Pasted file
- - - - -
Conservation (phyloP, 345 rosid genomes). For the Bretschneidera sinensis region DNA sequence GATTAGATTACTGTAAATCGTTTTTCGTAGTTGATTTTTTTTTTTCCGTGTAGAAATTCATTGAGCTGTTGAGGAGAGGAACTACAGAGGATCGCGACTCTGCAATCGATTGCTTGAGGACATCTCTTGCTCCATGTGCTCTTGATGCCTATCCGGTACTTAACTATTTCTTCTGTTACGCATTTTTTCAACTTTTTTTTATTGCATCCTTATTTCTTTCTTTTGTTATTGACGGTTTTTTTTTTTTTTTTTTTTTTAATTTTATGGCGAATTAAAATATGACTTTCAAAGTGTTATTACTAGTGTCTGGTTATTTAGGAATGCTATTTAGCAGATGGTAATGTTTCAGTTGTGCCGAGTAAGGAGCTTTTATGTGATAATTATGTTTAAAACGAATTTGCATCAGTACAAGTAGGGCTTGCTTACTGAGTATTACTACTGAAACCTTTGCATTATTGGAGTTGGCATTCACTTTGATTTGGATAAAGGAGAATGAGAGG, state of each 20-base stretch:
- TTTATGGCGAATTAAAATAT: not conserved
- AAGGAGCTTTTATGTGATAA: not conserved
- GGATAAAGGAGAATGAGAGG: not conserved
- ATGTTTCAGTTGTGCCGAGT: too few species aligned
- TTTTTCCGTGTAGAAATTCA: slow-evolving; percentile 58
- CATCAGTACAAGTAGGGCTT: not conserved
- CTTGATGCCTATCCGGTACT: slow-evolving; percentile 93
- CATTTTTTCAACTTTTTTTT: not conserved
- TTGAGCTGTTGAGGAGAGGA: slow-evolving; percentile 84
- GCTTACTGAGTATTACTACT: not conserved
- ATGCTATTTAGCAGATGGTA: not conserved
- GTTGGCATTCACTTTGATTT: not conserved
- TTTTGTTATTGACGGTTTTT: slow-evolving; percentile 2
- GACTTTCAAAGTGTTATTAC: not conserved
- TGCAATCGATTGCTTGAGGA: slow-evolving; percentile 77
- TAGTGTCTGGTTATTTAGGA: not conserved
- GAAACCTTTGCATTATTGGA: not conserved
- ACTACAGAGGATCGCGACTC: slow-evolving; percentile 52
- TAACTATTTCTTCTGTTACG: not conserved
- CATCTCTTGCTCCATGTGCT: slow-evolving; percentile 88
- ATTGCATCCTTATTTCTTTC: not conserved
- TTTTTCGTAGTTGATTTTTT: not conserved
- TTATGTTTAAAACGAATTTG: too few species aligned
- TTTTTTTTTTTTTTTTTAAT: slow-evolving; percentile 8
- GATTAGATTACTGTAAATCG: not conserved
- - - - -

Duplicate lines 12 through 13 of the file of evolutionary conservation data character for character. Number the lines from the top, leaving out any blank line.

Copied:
- ATGCTATTTAGCAGATGGTA: not conserved
- GTTGGCATTCACTTTGATTT: not conserved